Default Re: Rotary cutter blade balance

    By the way, if you really feel a need to balance them, why not take a piece of metal lets say 12" long, 4" wide and 3/8 thick and drill 3 holes in it. 2 near each end to bolt the blade to. and one in the center. You could then do a static balance on any pointed object like you do with a conventional blade. The weighing method talked about above won't work since balancing weight has nothing to do with statically or dynamically balancing around a central pin. To illustrate this imagine your mower running with a 5 lb weight mounted 6" out on a zero weight arm on one side and a 5 lb weight mounted 2 feet on a zero weight arm on the other side. Even though the arms would weight the same I wouldn't want to spin it very fast. Just looking at one dynamic, Angular Momentum which is equal to mass times velocity times distance from the point of rotation, at only 100 rpm shaft speed the short 6" would be going 100*6*3.14 or 1884 inches per minute and have angular momentum of 1884 times it's mass and the long 24" arm would be going 100*24*3.14 or 7776 inches per minute nad have angular momentum of 7776 times its mass which is the same as the other arm and drops out of the equation. All in all not a very balanced affair. [img]/forums/images/graemlins/shocked.gif[/img] Both sides would balance using the "scale method" [img]/forums/images/graemlins/confused.gif[/img] The 2 scale method is somewhat better.

    Andy

  6. #6
    Elite Member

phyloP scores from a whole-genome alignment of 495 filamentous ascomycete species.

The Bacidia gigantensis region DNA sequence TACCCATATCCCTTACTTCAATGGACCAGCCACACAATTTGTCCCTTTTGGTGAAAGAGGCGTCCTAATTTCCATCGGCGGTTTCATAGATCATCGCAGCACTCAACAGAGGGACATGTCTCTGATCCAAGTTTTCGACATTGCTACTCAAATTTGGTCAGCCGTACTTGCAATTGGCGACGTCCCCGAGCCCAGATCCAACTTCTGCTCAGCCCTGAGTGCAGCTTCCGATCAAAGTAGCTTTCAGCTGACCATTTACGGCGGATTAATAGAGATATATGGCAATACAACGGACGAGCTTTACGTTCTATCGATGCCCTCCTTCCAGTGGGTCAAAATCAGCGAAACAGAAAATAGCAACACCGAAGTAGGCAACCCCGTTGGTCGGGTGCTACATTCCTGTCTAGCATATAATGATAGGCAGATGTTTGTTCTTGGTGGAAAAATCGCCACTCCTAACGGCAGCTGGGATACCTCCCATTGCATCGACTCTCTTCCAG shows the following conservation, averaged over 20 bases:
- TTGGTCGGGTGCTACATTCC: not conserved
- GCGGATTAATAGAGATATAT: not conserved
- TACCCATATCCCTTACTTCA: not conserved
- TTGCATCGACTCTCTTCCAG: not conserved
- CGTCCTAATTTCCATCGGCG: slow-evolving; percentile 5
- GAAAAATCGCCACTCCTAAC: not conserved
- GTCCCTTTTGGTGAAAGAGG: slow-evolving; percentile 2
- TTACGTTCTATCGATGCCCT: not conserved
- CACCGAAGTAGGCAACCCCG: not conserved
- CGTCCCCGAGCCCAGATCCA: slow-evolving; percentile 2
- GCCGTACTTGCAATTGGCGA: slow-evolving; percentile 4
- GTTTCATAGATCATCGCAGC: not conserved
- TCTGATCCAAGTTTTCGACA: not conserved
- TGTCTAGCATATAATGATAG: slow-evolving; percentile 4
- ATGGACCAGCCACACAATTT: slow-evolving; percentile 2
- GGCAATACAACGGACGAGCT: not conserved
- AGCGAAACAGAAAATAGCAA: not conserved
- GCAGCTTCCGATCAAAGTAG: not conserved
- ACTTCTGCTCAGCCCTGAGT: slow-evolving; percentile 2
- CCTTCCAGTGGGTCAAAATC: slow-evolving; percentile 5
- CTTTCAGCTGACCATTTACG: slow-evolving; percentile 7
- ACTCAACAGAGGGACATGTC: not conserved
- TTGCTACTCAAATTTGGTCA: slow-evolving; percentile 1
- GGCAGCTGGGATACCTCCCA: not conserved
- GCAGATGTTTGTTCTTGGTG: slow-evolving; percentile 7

Join Date
    Oct 2000
    Posts
    3,044
    Location
    Windham County, Conn
    Tractor
    Ford 2120 , New Holland TN75D, Hitachi UH083LC Excavator

    Default Re: Rotary cutter blade balance

    By the way, if you really feel a need to balance them, why not take a piece of metal lets say 12" long, 4" wide and 3/8 thick and drill 3 holes in it. 2 near each end to bolt the blade to. and one in the center. You could then do a static balance on any pointed object like you do with a conventional blade. The weighing method talked about above won't work since balancing weight has nothing to do with statically or dynamically balancing around a central pin. To illustrate this imagine your mower running with a 5 lb weight mounted 6" out on a zero weight arm on one side and a 5 lb weight mounted 2 feet on a zero weight arm on the other side. Even though the arms would weight the same I wouldn't want to spin it very fast. Just looking at one dynamic, Angular Momentum which is equal to mass times velocity times distance from the point of rotation, at only 100 rpm shaft speed the short 6" would be going 100*6*3.14 or 1884 inches per minute and have angular momentum of 1884 times it's mass and the long 24" arm would be going 100*24*3.14 or 7776 inches per minute nad have angular momentum of 7776 times its mass which is the same as the other arm and drops out of the equation. All in all not a very balanced affair. [img]/forums/images/graemlins/shocked.gif[/img] Both sides would balance using the "scale method" [img]/forums/images/graemlins/confused.gif[/img]